How Does Parenting Style Affect Child Development?
There are so many different factors that influence child development–from genetics to infant attachment to nutrition to adverse childhood experiences (ACEs) to peer relationships to socioeconomic status–that it’s always hard to isolate the importance of one factor over another. Nevertheless, child psychologists continue to try to enhance the mental well-being of all children by studying how parenting styles affect some outcomes. And they’ve made a lot of progress. For example:
Studies show that nurturing is critical for a child’s healthy development. Nurturing environments do the following:
- Minimize events that could be psychologically toxic to a child
- Reinforce prosocial behavior
- Reduce behavior problems
- Encourage psychological flexibility
Some parenting styles are associated with negative outcomes. For example, permissive parents may allow unlimited snacks, leading to bad eating habits and obesity. Indulgent parenting can also contribute to a child’s impulsivity and selfishness. Children of authoritarian parents may not know how to regulate their own behavior without the risk of punishment. They may be rebellious, poorly behaved, and have low self-esteem. And the children of uninvolved/neglectful parents may struggle academically and experience relationship difficulties.
How Does Culture Affect Parenting Styles?
Culture can affect parenting styles in a variety of ways. As an extreme example, corporal punishment (e.g., spanking) might be morally unacceptable in some countries and an integral part of authoritarian childrearing in others. Most studies about parenting styles have been conducted in English-speaking, affluent countries like the United States. Cultural elements that may influence parenting styles include the following:
- Family structure
But when looking at cultural differences in parenting styles, it’s also important to remember what’s universal. For example, parents everywhere love their children and want them to succeed. And caregiver responsiveness is critical no matter where you live.
When Parenting Styles Differ, What Do You Do?
When you decide to raise a child with someone else, you can’t entirely predict what kind of parent your partner will be. You were raised in different households, by different caregivers, sometimes within different cultures, and thus it’s easy to have developed different ideas about how children should optimally be raised. When you’re in this situation–which is very common in co-parenting–it’s important to find ways to navigate your contrasting styles. So how do you do that?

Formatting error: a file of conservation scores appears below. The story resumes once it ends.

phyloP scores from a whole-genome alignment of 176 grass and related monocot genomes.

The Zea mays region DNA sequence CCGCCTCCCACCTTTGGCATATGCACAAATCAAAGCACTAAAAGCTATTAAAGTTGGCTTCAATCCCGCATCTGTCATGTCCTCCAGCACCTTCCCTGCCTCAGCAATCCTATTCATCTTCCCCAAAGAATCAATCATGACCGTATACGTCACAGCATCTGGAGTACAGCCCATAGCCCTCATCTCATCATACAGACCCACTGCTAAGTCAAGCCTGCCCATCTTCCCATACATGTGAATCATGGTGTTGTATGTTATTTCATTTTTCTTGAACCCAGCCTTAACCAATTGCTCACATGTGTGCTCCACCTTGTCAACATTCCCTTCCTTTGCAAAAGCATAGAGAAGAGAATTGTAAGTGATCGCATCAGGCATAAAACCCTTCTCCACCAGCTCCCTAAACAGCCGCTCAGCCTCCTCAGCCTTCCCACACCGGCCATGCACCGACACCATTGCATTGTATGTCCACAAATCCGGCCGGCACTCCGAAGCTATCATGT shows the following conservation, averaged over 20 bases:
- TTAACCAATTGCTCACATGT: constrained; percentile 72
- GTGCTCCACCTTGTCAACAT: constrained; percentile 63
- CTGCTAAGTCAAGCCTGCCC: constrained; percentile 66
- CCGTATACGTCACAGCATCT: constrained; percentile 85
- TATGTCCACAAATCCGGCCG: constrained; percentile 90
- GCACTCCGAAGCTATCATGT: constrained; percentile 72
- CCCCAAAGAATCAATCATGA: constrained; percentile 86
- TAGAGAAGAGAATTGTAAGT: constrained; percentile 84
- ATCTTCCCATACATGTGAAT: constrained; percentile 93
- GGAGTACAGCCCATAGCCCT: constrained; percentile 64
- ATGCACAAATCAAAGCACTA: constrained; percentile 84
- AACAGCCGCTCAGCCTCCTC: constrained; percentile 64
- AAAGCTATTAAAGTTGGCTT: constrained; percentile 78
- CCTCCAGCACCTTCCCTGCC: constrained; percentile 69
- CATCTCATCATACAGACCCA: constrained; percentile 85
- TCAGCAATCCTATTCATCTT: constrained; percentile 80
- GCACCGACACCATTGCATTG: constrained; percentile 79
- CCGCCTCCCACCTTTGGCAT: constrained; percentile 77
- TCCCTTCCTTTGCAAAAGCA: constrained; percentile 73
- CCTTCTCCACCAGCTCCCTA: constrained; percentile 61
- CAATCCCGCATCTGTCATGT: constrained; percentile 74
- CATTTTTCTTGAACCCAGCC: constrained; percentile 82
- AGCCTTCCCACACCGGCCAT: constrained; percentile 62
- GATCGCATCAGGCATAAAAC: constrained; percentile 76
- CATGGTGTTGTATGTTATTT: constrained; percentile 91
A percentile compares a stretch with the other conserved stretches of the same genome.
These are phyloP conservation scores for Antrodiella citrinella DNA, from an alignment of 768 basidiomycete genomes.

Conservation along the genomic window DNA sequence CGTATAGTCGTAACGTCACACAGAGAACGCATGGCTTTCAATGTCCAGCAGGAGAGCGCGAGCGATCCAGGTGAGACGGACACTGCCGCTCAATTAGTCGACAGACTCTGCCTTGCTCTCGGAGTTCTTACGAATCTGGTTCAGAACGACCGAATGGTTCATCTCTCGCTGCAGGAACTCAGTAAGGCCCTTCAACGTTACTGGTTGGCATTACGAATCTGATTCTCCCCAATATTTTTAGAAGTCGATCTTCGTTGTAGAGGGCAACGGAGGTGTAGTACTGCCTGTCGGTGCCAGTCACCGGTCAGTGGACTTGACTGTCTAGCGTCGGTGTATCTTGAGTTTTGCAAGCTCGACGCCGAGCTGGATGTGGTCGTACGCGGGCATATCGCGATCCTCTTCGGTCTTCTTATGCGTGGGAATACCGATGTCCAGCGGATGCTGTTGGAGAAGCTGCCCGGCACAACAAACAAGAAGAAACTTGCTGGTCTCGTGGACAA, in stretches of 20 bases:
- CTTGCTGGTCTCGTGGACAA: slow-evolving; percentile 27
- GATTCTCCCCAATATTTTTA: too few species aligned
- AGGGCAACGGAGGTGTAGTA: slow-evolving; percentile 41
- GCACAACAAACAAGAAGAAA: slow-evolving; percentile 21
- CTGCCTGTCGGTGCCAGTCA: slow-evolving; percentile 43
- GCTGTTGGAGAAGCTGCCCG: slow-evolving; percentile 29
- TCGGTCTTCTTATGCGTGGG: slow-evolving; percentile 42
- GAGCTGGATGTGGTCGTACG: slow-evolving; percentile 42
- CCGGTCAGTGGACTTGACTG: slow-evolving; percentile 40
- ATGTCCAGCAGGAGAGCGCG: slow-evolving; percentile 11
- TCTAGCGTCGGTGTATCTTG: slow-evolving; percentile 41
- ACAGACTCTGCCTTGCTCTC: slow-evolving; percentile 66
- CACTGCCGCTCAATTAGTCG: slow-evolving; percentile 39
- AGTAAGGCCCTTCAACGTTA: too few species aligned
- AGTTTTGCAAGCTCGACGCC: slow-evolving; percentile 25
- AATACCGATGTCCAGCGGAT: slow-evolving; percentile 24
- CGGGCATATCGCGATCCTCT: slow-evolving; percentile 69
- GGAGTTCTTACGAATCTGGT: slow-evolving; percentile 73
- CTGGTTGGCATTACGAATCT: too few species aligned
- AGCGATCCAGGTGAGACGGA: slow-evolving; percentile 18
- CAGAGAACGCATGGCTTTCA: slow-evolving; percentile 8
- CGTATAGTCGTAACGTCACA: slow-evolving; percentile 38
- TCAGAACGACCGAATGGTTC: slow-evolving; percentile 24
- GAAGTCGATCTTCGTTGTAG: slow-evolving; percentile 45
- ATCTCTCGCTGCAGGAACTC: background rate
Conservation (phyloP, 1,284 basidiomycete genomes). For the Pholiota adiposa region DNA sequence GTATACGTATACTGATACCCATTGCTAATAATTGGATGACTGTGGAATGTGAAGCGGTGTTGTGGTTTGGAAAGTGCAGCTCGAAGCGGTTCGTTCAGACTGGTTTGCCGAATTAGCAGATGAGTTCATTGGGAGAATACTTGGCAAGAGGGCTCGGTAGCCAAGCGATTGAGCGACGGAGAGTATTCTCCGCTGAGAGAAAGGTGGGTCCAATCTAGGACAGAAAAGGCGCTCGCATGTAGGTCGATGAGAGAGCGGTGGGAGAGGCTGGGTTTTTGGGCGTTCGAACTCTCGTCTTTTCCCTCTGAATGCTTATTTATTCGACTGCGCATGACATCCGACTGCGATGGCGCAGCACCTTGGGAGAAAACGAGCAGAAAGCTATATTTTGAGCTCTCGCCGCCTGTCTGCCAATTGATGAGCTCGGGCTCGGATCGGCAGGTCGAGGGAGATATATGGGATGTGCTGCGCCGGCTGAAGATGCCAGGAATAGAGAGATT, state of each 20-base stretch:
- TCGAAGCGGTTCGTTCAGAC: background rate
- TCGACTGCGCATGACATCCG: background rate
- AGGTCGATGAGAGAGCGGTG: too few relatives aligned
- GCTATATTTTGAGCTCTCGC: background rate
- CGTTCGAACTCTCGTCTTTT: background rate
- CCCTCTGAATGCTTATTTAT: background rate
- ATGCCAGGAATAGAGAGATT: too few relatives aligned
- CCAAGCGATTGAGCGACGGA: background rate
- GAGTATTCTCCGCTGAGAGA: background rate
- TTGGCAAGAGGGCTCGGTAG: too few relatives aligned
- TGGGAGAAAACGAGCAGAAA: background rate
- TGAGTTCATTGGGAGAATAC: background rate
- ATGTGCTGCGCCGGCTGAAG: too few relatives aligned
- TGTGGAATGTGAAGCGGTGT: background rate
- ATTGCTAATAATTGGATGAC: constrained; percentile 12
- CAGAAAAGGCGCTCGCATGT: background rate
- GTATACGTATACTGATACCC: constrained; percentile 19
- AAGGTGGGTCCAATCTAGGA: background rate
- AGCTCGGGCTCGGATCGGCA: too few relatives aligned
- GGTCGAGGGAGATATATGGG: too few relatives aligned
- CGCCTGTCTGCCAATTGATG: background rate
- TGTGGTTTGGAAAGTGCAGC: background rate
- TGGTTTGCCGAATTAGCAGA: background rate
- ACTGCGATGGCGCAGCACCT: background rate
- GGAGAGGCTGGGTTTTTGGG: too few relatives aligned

- Be willing to reflect on your own parenting style and the values that shape it. Do you have to recreate the way you were raised, or can you do things a little differently?
- Remember that parenting is hard! And stressful! And tiring! Putting a toddler to bed can occasionally feel like psychological warfare. It’s completely normal to clash with your co-parent from time to time.
- Focus on how your parenting styles might complement each other. Maybe your partner’s more permissive nature can even out your more authoritarian nature.
- Agree on some rules, and don’t break them.
- Don’t undermine or contradict the other parent in front of the children unless the conversation can stay friendly and solution-focused. Then children can see how productive, healthy conflicts get resolved.
- If your children witness arguments, make sure they witness resolution and apologies as well.
- Educate yourselves on what children need most from their caregivers.
- Forgive yourself when you don’t get it right every time.
- Seek family counseling or couples therapy to talk through these sensitive issues in a safe, solution-focused way.
How Do You Blend Families with Different Parenting Styles?
Many families are beautifully blended, not created from scratch. This means that stepmothers, stepfathers, stepchildren, foster children, etc., may enter the mix when parenting styles are already established. This can lead to inconsistency and feelings of unfairness, favoritism, or defensiveness. So what do you do to blend families with different parenting styles? You do the following:
- First and foremost, you communicate. Talk to your partner about the values that drive your parenting choices. Maybe you agree on general principles, but not specific methods, and you can actually find some common ground. Schedule adult discussions with your partner, and family meetings with the kids.
- Let the original parent do most of the disciplining.
- Don’t undermine or contradict your partner’s methods in front of the children. Try to talk things through in private, not in the heat of the moment. If you do argue in front of the kids, keep it respectful.
- Seek a qualified family therapist who can help smooth transitions.